Adonizio was also worried about McAfee’s behavior. He had initially told her that the area was perfectly safe, but now she was surrounded by armed men. When she went to talk to McAfee in his bungalow, she noticed garbage bags filled with cash and blister packs of pharmaceuticals, including Viagra. She lived just outside of Carmelita and had never had any problems. If there was any danger, she felt that it was coming from McAfee. “He turned into a very scary person,” she says. She wasn’t comfortable living there anymore and left the country.

George Lovell, CEO of the Ministry of National Security, was also concerned that McAfee was buying guns and hiring guards. “When I see people doing this, my question is, what are you trying to protect?” Lovell says. Marco Vidal, head of the Gang Suppression Unit, concurred. “We got information to suggest that there may have been a meth laboratory at his location,” he wrote in an email. “Given the intelligence on McAfee, there was no scope for making efforts to resolve the matter.” He proposed a raid, and his superiors approved it.

When members of the GSU swept into McAfee’s compound on April 30, 2012, they found no meth. They found no illegal drugs of any kind. They did confiscate 10 weapons and 320 rounds of ammunition. Three of McAfee’s security guards were operating without a security guard license, and charges were filed against them. McAfee was accused of possessing an unlicensed firearm and spent a night in the Queen Street jail, aka the Pisshouse.

But the next morning, the charges were dropped and McAfee was released. He was convinced, however, that his war on drugs had made him some powerful enemies.

He had reason to worry. According to Vidal, McAfee was still a “person of interest,” primarily because the authorities still couldn’t explain what he was up to. “The GSU makes no apologies for deeming a person in control of a laboratory, with no approval for manufacturing any substance, having gang connections and heavily armed security guards, as a person of interest,” Vidal wrote.

Vidal’s suspicions may not have been far off. Two years after moving to Belize, McAfee began posting dozens of queries on Bluelight.ru, a drug discussion forum. He explained that he had started to experiment with MDPV, a psychoactive stimulant found in bath salts, a class of designer drugs that have effects similar to amphetamines and cocaine. “When I first started doing this I accidently got a few drops on my fingers while handling a used flask and didn’t sleep for four days,” McAfee posted. “I had visual and auditory hallucinations and the worst paranoia of my life.”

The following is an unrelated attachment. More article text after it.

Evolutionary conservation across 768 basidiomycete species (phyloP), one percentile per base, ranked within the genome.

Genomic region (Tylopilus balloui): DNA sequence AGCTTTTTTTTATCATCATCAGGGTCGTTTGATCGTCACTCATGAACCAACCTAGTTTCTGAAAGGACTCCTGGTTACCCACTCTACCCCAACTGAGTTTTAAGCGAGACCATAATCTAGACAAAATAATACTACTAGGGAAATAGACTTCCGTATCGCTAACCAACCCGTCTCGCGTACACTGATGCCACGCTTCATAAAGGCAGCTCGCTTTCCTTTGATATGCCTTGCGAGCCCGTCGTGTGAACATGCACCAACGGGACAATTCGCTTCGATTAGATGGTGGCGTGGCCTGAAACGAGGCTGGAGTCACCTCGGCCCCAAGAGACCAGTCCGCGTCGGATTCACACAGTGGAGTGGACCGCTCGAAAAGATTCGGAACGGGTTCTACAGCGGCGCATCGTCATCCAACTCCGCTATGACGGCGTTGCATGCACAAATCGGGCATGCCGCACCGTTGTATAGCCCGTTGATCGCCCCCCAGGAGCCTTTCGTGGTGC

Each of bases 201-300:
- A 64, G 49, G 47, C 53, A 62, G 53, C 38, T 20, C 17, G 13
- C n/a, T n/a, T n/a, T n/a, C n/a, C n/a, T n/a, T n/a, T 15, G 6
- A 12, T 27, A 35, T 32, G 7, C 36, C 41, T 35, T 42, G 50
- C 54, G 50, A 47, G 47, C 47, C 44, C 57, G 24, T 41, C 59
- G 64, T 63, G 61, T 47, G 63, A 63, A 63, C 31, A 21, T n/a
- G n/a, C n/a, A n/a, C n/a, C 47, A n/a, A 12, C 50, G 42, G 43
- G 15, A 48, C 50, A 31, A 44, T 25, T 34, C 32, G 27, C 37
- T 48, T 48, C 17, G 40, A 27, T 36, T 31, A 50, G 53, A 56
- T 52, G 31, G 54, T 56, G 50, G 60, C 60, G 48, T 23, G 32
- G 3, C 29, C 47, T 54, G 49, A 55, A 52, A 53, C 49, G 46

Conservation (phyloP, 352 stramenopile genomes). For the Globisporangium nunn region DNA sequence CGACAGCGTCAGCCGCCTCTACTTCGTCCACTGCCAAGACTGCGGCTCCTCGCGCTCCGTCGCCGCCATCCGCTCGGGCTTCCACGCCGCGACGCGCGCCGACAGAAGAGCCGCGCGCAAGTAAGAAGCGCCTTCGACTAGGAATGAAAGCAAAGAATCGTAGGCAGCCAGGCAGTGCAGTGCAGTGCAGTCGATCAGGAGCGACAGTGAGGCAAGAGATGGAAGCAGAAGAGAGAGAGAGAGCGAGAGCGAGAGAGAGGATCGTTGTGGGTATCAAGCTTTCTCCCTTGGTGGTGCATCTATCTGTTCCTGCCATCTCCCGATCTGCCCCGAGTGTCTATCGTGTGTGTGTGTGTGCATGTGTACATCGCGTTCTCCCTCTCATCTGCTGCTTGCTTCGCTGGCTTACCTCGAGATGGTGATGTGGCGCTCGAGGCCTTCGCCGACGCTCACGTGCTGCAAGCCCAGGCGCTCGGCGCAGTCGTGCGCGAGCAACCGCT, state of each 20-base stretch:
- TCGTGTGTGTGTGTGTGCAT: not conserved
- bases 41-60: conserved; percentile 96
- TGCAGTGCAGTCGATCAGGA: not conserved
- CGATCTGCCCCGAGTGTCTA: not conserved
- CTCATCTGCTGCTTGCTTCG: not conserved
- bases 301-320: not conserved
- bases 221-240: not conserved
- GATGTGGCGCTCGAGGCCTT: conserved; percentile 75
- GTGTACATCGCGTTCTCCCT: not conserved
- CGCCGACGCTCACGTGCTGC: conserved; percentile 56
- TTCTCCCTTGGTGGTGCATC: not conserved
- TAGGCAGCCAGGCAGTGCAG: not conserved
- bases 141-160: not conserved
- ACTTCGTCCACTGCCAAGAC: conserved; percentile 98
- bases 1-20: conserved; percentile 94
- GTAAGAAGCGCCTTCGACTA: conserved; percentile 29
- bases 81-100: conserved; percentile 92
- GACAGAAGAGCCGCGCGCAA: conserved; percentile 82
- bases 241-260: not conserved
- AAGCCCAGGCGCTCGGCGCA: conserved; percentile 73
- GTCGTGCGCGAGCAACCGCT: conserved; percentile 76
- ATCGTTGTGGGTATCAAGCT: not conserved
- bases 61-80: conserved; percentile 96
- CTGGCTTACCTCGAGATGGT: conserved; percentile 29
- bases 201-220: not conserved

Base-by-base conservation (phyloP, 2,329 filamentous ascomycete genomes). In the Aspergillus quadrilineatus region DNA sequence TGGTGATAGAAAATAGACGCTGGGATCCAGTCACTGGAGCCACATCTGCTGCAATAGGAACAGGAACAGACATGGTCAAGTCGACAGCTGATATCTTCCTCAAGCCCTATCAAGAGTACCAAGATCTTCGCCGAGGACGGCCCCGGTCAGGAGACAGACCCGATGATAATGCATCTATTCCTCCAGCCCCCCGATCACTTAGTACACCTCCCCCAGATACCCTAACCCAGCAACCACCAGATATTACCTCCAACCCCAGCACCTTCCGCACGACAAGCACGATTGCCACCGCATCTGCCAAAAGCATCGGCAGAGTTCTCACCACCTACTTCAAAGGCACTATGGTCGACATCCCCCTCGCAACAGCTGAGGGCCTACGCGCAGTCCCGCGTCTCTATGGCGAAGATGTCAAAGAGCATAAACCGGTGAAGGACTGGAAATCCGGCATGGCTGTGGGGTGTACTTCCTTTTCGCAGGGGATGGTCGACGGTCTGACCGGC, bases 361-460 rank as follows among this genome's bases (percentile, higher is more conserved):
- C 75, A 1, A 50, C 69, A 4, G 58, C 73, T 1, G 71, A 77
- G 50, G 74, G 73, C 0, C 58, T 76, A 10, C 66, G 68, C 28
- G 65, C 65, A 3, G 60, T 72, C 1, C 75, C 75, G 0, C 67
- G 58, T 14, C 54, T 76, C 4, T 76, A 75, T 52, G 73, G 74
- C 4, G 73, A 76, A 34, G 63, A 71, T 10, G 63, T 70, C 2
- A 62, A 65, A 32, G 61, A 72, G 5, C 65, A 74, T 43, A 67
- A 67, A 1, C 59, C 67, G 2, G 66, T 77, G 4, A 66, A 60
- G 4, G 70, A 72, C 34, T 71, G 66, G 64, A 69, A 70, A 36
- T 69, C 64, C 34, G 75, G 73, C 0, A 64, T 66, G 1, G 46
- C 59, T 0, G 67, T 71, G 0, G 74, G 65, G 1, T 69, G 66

McAfee indicated, though, that the heightened sexuality justified the drug’s risks and claimed to have produced 50 pounds of MDPV in 2010. “I have distributed over 3,000 doses exclusively in this country,” he wrote. But neither Emshwiller, Adonizio, nor anyone else I spoke with observed him making the stuff. So how could he have produced 50 pounds without anyone noticing?

McAfee has a simple explanation: The whole thing was an elaborate prank aimed at tricking drug users into trying a notoriously noxious drug. “It was the most tongue-in-cheek thing in the fucking world,” he says, and denies ever taking the substance. “If I’m gonna do drugs, I’m gonna do something that I know is good,” he says. “I’m gonna grab some mushrooms, number one, and maybe get some really fine cocaine.

See original here:

John McAfee Fled to Belize, But He Couldnt Escape Himself

John McAfee Fled to Belize, But He Couldnt … – WIRED

On November 12, 2012, Belizean police announced that they were seeking John McAfee for questioning in connection with the murder of his neighbor. Six months earlier, I began an in-depth investigation into McAfees life. This is the chronicle of that investigation.

Twelve weeks before the murder, John McAfee flicks open the cylinder of his Smith & Wesson revolver and empties the bullets, letting them clatter onto the table between us. A few tumble to the floor. McAfee is 66, lean and fit, with veins bulging out of his forearms. His hair is bleached blond in patches, like a cheetah, and tattoos wrap around his arms and shoulders.

More than 25 years ago, he formed McAfee Associates, a maker of antivirus software that went on to become immensely popular and was acquired by Intel in 2010 for $7.68 billion. Now hes holed up in a bungalow on his island estate, about 15 miles off the coast of mainland Belize. The shades are drawn so I can see only a sliver of the white sand beach and turquoise water outside. The table is piled with boxes of ammunition, fake IDs bearing his photo, Frontiersman bear deterrent, and a single blue baby pacifier.